After all, what's a sundial in the shade?

Wednesday, May 25, 2011

Deer Lesson

I was a little later putting out corn for the deer this evening. I alway rattle the corn in the plastic container I use to carry feed to their spot. I dump most of the corn out and then rattled the remainder in the bottom of the  large cup.
Someone once told me that deer can hear like bats, but I was never sure if it was true. Tonight when I rattled the corn and stepped the hundred steps back to our fence, Jilda called to me from the deck. Look!
I turned to see two young deer scrambling up to feed.
I leaned in, draped my arms over fence, and watched our four legged friends for a while. When I went inside to wash up for dinner, I glanced through the window and the small deer was checking out our peas.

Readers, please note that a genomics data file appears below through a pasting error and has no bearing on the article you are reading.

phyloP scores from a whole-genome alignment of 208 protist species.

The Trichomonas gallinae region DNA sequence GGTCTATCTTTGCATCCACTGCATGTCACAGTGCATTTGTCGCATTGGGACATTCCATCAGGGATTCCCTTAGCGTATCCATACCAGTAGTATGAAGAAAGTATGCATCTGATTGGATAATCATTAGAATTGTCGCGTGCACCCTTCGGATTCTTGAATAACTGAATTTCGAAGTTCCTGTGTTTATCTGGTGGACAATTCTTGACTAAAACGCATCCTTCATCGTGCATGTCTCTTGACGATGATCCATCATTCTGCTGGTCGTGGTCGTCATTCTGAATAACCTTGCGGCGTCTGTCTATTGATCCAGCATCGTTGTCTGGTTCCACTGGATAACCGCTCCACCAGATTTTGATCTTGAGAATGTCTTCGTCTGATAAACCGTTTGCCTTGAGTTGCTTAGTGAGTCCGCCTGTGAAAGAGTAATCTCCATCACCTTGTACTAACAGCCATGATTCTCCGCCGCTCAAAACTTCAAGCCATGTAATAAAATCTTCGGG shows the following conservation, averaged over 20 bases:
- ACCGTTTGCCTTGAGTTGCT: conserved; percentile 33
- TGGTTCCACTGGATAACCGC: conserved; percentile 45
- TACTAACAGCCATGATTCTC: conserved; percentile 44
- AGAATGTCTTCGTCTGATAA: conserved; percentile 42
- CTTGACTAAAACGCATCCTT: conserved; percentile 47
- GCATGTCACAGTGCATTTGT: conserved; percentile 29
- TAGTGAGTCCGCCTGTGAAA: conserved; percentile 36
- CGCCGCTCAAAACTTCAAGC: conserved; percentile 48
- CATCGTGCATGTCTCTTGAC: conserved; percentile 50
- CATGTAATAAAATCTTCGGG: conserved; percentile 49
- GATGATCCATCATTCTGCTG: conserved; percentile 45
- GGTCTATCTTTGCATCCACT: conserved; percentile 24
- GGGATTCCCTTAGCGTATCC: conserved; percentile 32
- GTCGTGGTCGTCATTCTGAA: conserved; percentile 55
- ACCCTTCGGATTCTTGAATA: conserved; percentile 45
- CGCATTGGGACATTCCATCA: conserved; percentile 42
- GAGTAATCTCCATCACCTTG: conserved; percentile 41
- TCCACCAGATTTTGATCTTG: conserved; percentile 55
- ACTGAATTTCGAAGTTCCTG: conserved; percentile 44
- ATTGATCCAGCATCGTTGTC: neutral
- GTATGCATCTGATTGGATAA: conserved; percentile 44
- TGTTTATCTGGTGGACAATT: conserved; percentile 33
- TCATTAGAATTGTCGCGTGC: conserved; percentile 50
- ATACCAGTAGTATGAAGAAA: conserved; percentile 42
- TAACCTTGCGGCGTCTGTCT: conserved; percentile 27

I'm guessing the ones we planted outside the fence won't make it.
Note to self: If you feed the deer close enough to watch them, they will not only eat the corn, but the garden too.

Tuesday, May 24, 2011


I'd give $10 for an original thought right now. I'm talkin' cash in your pocket. Money that you could spend to buy.....well, you couldn't be a lot, but you could put a down payment on a Starbuck coffee drink.  
My head's as empty as a whistle, without that little ball that dances around when you blow. And speaking of that, what is that little ball for? Can somebody riddle me that?  
If I had a dollar for all the things I DON'T know, I could pay off the national debt and provide healthcare coverage for every citizen of the U.S. for the next 100 years.
How is it that someone can live to be as old as I am and be so ill-informed? It's a mystery! Where does a fire go when it goes out?  And, how long is a short piece of rope?
Anyhow, since I'm running on empty, this will be a short post tonight. I need to go somewhere quite and ponder.